Nicola Sturgeon says new immigration policy is an '˜act of vandalism'

The UK government's post-Brexit immigration White Paper has been given a tough reception in Scotland, with the SNP government condemning the plans as 'an act of vandalism on Scotland's economy', while businesses, universities, and members of Theresa May's own party have voiced their own doubts.

Wednesday, 19th December 2018, 8:43 pm
Updated Wednesday, 19th December 2018, 8:46 pm
Scotland's First Minister Nicola Sturgeon speaks to the media outside 10 Downing Street, London. Pic: PA

And there was a demonstration of the tensions within government over the policy moments before it was unveiled, with the Prime Minister appearing to overrule her Home Secretary by telling MPs the government would persist with a net migration target of 100,000 – a level that has never been reached.

Under a system that will apply from 2021 when EU free movement comes to an end, anyone who wants to move to the UK to live and work would need some form of permission, and EU visitors will need to take part in an Electronic Travel Authorisation scheme to visit.

Students will be able to remain in the UK for six months after an undergraduate degree and a year after a PhD to look for work.

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A cap on the number of skilled workers allowed into the UK will be lifted, and there will be no limit on the number of international students who could come to study in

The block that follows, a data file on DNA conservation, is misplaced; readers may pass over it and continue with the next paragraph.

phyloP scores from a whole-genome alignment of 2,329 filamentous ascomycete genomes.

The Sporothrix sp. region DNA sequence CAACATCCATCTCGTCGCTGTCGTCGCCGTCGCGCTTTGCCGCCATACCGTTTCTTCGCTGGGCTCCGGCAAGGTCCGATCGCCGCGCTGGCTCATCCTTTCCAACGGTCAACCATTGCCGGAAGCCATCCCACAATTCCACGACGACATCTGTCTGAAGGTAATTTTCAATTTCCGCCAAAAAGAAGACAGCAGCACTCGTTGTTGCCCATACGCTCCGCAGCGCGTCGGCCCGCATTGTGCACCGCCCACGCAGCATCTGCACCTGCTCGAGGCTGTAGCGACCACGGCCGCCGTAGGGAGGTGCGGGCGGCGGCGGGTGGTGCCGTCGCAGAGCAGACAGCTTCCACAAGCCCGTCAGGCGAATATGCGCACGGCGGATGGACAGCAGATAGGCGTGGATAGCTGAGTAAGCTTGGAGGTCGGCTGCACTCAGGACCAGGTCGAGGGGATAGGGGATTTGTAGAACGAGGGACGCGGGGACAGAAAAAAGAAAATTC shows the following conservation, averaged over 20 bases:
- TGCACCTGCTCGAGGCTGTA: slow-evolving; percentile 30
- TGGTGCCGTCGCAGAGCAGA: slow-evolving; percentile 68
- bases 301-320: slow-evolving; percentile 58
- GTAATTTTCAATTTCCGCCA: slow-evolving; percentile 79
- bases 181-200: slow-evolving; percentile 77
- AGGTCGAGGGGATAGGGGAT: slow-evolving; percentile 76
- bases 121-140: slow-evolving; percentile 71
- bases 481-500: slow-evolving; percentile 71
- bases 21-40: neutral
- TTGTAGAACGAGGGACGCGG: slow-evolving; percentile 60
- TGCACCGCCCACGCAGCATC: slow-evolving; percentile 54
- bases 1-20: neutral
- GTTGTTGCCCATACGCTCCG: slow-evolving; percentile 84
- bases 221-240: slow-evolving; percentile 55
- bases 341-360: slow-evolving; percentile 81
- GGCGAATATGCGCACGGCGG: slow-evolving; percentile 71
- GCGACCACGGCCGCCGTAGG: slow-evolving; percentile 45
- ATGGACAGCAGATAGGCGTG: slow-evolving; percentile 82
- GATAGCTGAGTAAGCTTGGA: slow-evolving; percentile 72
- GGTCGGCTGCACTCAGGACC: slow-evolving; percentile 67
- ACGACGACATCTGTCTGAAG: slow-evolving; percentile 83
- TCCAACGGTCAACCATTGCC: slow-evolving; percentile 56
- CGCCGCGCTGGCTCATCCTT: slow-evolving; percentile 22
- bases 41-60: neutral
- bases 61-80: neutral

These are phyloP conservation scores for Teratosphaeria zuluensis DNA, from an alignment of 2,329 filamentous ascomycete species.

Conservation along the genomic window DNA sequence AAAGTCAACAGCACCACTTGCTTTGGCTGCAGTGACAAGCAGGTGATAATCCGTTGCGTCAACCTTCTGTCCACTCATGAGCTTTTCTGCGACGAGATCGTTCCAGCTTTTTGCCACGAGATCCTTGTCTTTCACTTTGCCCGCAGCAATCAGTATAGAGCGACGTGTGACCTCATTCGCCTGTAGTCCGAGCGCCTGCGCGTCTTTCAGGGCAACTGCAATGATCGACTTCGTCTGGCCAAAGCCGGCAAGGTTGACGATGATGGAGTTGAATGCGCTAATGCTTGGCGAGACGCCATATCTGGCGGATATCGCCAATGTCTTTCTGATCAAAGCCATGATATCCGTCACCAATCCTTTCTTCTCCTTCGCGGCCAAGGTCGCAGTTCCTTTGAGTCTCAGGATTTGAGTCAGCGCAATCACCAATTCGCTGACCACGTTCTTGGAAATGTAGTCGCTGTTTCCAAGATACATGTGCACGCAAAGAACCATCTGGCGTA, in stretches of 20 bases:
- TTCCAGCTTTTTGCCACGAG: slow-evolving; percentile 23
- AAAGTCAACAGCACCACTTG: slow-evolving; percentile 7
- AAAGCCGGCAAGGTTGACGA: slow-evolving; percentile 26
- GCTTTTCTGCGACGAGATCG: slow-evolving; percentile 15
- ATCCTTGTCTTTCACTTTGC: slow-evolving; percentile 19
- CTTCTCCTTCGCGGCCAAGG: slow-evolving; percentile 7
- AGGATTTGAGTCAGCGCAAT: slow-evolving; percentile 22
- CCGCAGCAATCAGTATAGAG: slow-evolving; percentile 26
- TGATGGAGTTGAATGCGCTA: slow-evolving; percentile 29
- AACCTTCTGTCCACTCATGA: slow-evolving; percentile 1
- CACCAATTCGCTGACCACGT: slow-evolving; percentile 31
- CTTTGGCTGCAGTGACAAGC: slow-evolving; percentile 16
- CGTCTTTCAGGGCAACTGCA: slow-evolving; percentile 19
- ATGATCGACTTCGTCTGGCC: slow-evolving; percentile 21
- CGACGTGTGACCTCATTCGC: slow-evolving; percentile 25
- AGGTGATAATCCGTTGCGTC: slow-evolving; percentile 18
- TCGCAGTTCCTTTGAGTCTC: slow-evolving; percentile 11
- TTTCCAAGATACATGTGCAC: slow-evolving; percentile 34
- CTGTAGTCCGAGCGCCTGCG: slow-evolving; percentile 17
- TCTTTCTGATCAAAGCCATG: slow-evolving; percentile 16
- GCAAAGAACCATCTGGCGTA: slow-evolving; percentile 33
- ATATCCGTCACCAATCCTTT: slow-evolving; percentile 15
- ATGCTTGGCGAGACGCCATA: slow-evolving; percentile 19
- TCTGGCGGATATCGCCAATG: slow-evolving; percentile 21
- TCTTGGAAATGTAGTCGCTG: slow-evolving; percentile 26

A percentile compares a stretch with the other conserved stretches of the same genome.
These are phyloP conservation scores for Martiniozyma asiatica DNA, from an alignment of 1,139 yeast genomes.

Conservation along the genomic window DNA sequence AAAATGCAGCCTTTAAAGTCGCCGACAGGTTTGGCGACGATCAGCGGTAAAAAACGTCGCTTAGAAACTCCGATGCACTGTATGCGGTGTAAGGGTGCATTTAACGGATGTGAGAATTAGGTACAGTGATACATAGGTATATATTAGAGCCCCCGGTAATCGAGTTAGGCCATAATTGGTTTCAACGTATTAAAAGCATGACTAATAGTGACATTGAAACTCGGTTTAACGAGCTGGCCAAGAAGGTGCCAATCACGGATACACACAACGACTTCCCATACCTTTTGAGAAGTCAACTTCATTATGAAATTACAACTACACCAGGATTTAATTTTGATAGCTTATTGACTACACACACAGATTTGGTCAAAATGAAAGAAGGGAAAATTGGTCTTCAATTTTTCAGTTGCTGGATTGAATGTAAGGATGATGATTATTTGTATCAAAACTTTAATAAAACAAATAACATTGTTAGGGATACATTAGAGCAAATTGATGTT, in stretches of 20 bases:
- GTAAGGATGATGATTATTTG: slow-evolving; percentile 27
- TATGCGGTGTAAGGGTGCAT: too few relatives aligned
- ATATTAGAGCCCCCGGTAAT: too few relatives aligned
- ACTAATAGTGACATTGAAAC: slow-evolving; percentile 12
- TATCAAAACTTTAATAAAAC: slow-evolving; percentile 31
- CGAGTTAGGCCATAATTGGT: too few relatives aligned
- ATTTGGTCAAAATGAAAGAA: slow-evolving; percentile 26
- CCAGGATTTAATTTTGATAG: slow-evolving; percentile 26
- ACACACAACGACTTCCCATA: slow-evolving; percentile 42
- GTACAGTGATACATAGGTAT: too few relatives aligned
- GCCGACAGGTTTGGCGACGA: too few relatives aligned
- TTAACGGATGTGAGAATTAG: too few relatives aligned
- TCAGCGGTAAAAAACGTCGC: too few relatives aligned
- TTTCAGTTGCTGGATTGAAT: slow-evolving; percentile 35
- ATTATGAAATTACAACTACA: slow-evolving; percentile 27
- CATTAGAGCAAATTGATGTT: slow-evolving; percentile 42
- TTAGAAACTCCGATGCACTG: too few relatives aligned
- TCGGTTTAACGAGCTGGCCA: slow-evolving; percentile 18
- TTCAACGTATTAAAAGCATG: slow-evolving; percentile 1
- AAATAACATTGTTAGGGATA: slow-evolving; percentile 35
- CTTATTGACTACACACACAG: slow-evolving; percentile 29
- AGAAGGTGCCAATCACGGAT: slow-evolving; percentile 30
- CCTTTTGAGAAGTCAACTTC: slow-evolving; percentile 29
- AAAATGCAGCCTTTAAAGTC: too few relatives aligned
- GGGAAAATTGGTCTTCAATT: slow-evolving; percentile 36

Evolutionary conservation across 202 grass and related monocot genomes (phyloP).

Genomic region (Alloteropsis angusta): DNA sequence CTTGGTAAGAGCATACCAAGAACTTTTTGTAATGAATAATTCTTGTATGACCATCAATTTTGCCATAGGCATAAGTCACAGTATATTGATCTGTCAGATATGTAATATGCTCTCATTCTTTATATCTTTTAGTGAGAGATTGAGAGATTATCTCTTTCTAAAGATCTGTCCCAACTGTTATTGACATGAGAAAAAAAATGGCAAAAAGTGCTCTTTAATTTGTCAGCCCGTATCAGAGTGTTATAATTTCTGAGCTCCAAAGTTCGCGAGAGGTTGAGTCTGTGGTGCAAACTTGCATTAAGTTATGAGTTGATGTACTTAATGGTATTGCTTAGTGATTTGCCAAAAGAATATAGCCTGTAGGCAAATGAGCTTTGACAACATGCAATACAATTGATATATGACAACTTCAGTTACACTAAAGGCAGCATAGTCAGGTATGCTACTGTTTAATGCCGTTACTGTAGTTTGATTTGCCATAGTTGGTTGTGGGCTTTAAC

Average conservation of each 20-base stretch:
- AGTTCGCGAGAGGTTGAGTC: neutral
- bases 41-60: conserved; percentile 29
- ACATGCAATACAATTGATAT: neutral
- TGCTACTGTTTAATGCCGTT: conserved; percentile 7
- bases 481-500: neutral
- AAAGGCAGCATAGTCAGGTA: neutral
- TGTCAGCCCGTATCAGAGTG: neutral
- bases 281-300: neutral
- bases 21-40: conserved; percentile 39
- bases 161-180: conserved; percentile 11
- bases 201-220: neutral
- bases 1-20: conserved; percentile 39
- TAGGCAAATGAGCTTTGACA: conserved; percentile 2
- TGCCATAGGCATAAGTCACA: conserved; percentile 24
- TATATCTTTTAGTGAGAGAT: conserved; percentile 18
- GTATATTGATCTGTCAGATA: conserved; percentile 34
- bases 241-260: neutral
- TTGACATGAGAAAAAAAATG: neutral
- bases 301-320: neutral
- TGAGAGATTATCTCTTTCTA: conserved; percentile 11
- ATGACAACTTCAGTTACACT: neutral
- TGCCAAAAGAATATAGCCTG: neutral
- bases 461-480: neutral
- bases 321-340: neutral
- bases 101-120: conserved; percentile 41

the UK.

While the government intends to impose a minimum salary threshold, the White Paper stops short of committing to a specific figure following widespread opposition to proposals that it should be £30,000. The Scottish Government claimed the plans would mean the Scottish economy would 6.2 per cent smaller by 2040 than it would otherwise have been, representing a £2 billion fall in government revenue.

The First Minister said: “The UK government’s immigration blueprint is an act of vandalism on Scotland’s economy, communities, NHS and public services.

“The White Paper itself suggests that it may result in an 85 per cent reduction in the number of EEA workers to Scotland – this will be catastrophic for communities and businesses across the whole of Scotland, particularly for key sectors such as tourism, hospitality and the care sector.”

Tracy Black, the director of CBI Scotland, called the policy a “sucker punch” to employers. “The UK government’s own analysis suggests people and regions will be poorer as a result of them,” she said.

Universities Scotland director Alastair Sim said he was “concerned that UK immigration policy post-Brexit will make it more difficult to attract talent to our nation.”

Scottish Secretary David Mundell defended the new measures, saying they provide “a strong foundation for delivering what businesses and individuals in Scotland want – a UK-wide immigration system with the flexibility to meet the needs of all sectors of the economy in all parts of the country.”

A new work visa scheme will allow immigrants to come to the UK to work for up to a year. It would be open to nationals from specified countries, regardless of their skill level or whether they have a definite job offer. A “cooling-off” period will they could not return under the same route the following year. While in the UK, they would not be entitled to access public funds or switch to other routes.